A new report examines what lessons can be learned from the Citizens’ Assembly to support public engagement with climate change. Published by the EPA, the report is co-authored by Laura Devaney, Diarmuid Torney, FuJo member Pat Brereton and Martha Coleman.
Ireland’s Citizens’ Assembly was an exceptional experiment in democratic governance and engagement. Comprising 99 citizens, it afforded participants the time, space and structure to deliberate on complex public policy questions, including climate change. The Citizens’ Climate research project aimed to inform policy by drawing lessons from this experience on how and when deliberation can be used to engage with citizens on the climate crisis.
The Citizens’ Climate research project was funded by the Irish Environmental Protection Agency (EPA) to draw lessons from the Citizens’ Assembly for deepening public engagement on the climate crisis. The researchers’ analysed the corpus of public submissions to the Citizens’ Assembly on the climate change topic; conducted two focus groups with members of the Citizens’ Assembly on climate change and other members of the public; and developed guidelines for conducting citizens’ assemblies and communicating climate change.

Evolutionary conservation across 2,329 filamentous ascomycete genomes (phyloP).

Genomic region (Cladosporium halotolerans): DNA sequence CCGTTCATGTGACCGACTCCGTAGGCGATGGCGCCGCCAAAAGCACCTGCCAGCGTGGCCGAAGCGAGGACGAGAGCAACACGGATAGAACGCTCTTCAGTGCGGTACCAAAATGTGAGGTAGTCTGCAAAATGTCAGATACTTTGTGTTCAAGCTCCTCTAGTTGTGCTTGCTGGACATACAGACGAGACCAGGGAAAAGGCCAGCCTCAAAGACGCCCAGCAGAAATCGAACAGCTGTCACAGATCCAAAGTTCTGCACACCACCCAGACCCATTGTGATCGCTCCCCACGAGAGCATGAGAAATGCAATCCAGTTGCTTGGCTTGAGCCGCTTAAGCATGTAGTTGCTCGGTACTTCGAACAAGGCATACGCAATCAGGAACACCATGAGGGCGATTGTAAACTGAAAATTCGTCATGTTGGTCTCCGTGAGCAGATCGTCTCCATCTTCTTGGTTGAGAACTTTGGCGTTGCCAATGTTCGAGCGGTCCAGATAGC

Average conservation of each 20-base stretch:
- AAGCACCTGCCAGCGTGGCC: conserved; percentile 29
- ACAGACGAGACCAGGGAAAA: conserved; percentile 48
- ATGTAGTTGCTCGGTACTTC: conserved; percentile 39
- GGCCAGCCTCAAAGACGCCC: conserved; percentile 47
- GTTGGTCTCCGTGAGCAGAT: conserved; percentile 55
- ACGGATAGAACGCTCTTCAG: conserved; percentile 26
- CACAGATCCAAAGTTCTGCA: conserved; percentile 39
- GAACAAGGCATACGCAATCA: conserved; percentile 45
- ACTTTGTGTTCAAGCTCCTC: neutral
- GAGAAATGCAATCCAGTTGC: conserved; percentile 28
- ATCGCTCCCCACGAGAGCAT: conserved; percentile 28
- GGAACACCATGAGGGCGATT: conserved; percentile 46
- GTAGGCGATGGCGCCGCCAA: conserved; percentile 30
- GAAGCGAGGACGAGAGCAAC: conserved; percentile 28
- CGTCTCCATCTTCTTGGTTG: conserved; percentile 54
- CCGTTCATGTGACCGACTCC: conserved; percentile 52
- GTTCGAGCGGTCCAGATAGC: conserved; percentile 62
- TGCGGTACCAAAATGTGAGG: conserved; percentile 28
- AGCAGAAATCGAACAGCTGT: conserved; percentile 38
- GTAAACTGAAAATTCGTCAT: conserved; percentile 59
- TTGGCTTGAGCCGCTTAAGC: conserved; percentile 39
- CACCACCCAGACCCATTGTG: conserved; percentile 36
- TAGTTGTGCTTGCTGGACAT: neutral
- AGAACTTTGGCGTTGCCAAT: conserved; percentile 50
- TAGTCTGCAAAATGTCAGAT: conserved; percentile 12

The authors note that “deliberative forums, including but not limited to citizens’ assemblies, can facilitate societal buy-in for tough policy decisions by including the concerns of citizens in policymaking and increasing the legitimacy of decisions and actions taken”